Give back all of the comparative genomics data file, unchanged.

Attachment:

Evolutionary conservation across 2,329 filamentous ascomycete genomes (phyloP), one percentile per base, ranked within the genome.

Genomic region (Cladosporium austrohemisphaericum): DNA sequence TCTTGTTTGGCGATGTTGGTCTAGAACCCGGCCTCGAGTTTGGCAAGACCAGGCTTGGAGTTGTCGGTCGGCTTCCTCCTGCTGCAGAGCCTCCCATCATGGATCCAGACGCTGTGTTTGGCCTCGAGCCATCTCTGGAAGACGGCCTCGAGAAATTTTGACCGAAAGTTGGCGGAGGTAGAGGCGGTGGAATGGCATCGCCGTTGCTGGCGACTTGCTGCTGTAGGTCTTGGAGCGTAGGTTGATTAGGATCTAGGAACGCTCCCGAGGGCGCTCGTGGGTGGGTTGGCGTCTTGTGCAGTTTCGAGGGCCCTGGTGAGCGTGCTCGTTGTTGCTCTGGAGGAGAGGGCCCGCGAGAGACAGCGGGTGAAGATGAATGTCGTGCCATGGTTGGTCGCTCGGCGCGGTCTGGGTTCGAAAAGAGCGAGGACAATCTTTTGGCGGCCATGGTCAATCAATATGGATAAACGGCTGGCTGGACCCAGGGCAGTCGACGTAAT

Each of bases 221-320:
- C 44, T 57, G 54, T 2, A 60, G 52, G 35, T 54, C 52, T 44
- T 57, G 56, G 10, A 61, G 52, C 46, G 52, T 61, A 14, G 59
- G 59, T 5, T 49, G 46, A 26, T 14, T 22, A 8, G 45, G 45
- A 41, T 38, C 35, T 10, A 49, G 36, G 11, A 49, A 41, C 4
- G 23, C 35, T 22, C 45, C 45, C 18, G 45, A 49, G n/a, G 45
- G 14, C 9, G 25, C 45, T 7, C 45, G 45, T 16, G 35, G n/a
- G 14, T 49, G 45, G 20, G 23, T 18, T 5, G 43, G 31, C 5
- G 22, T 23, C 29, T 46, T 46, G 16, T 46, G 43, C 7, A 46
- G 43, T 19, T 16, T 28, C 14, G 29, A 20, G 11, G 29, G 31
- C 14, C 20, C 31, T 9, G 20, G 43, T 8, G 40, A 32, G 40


Evolutionary conservation across 2,329 filamentous ascomycete genomes (phyloP), one percentile per base, ranked within the genome.

Genomic region (Cladosporium austrohemisphaericum): DNA sequence TCTTGTTTGGCGATGTTGGTCTAGAACCCGGCCTCGAGTTTGGCAAGACCAGGCTTGGAGTTGTCGGTCGGCTTCCTCCTGCTGCAGAGCCTCCCATCATGGATCCAGACGCTGTGTTTGGCCTCGAGCCATCTCTGGAAGACGGCCTCGAGAAATTTTGACCGAAAGTTGGCGGAGGTAGAGGCGGTGGAATGGCATCGCCGTTGCTGGCGACTTGCTGCTGTAGGTCTTGGAGCGTAGGTTGATTAGGATCTAGGAACGCTCCCGAGGGCGCTCGTGGGTGGGTTGGCGTCTTGTGCAGTTTCGAGGGCCCTGGTGAGCGTGCTCGTTGTTGCTCTGGAGGAGAGGGCCCGCGAGAGACAGCGGGTGAAGATGAATGTCGTGCCATGGTTGGTCGCTCGGCGCGGTCTGGGTTCGAAAAGAGCGAGGACAATCTTTTGGCGGCCATGGTCAATCAATATGGATAAACGGCTGGCTGGACCCAGGGCAGTCGACGTAAT

Each of bases 221-320:
- C 44, T 57, G 54, T 2, A 60, G 52, G 35, T 54, C 52, T 44
- T 57, G 56, G 10, A 61, G 52, C 46, G 52, T 61, A 14, G 59
- G 59, T 5, T 49, G 46, A 26, T 14, T 22, A 8, G 45, G 45
- A 41, T 38, C 35, T 10, A 49, G 36, G 11, A 49, A 41, C 4
- G 23, C 35, T 22, C 45, C 45, C 18, G 45, A 49, G n/a, G 45
- G 14, C 9, G 25, C 45, T 7, C 45, G 45, T 16, G 35, G n/a
- G 14, T 49, G 45, G 20, G 23, T 18, T 5, G 43, G 31, C 5
- G 22, T 23, C 29, T 46, T 46, G 16, T 46, G 43, C 7, A 46
- G 43, T 19, T 16, T 28, C 14, G 29, A 20, G 11, G 29, G 31
- C 14, C 20, C 31, T 9, G 20, G 43, T 8, G 40, A 32, G 40